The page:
Schroders posted a four per cent fall in profit before tax as market uncertainty prompted investors to ditch equities.
Schroders reported that profit before tax fell four per cent from £649.9m to £624.6m.
The asset manager reported total net new business of £43.4bn, with positive net inflows across all asset classes as the first tranches of the Scottish Widows mandate were transferred to Schroders.
Assets under management increased 23 per cent to close at a new high of £500.2bn although the results were affected by average assets being up only two per cent as net inflows funded late in the year and markets only strongly rose through the fourth quarter.
Asset management net income before exceptional items was down one per cent to £1.7bn.
The group declared a final dividend of 79p bringing the total dividend to114p.
Why it’s interesting
Schroders said that it had been hit by higher costs and a decrease in revenue margins as market uncertainty led some investors to sell out of equities.
In 2018 Lloyds hired Schroders to manage a portion of its Scottish Widows assets following its decision to terminate its contract with Standard Life Aberdeen.
Standard Life now manages a third of Scottish Widows’ total assets under management until April 2022. As part of the deal with Schroders, Lloyds agreed to a new joint venture – Schroders Personal Wealth.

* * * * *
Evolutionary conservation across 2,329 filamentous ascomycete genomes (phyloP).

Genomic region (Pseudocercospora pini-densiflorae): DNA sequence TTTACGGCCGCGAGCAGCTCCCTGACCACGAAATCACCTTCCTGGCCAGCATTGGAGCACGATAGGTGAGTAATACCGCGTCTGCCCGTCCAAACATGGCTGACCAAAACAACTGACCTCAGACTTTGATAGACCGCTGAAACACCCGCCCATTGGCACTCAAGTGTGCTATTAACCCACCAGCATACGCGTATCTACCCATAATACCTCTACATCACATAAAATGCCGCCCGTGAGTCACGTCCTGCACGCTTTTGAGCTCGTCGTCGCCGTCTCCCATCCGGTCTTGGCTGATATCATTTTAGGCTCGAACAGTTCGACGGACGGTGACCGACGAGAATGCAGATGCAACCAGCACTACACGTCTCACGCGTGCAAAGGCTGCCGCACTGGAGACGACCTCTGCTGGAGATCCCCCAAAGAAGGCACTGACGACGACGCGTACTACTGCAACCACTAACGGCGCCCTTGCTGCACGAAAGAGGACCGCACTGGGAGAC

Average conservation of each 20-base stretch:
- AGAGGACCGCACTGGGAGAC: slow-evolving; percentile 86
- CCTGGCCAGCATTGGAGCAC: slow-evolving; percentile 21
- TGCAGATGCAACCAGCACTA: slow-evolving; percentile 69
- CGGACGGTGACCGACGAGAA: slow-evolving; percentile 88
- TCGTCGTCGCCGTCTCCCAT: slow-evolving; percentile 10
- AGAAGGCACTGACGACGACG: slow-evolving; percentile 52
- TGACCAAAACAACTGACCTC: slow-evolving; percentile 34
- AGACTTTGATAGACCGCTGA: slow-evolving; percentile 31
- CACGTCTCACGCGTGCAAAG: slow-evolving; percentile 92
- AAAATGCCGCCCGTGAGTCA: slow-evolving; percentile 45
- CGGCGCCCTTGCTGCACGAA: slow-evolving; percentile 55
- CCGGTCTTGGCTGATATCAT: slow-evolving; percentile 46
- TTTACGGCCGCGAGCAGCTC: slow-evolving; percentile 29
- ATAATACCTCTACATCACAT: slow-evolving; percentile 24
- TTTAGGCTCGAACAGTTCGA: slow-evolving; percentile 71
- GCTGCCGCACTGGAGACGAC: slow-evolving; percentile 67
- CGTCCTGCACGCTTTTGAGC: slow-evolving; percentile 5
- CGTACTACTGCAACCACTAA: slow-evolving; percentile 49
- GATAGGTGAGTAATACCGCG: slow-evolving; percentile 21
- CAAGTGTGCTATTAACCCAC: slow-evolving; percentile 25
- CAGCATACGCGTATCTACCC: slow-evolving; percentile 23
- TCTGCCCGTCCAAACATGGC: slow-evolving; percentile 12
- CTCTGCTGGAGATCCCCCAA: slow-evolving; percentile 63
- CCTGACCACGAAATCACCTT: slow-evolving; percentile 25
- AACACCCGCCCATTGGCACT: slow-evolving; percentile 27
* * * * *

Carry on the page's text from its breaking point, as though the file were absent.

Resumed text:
The group net inflows of £43.4bn missed consensus expectations of £43.9bn.
Schroders said coronavirus is creating “considerable uncertainty” but said that it believes its business resilience will be sufficient to deal with it.
Nik Lysiuk, research analyst at Finncap, said: “Investment management is absolutely scalable, but unless a manager is doing something different and growing quickly, investors, like Schroders themselves, should look to put their money into companies that either provide true vertical integration, or lean more towards wealth rather than investment management. Again, it’s all about controlling distribution.”
Shares are down 2.98 per cent.
What Schroders said
Chief executive Peter Harrison said:
“We are pleased that the structural changes we have made in our business have delivered a resilient performance with record net new business of £43.4 billion during the year. As a committed active asset manager, our assets under management exceeded half a trillion pounds for the first time.
Over the last few years we have been re-positioning our business behind a clear vision to move closer to our end clients through Wealth Management, expand our capabilities in Private Assets and grow our Solutions business. Today, these business areas represent over half of our clients’ assets under management.
The year saw three notable events: the successful launch of Schroders Personal Wealth (our joint venture with Lloyds Banking Group), the start of the transfer of the Scottish Widows mandate to Schroders and the establishment of a market-leading position in impact investing and micro-finance through our acquisition of BlueOrchard.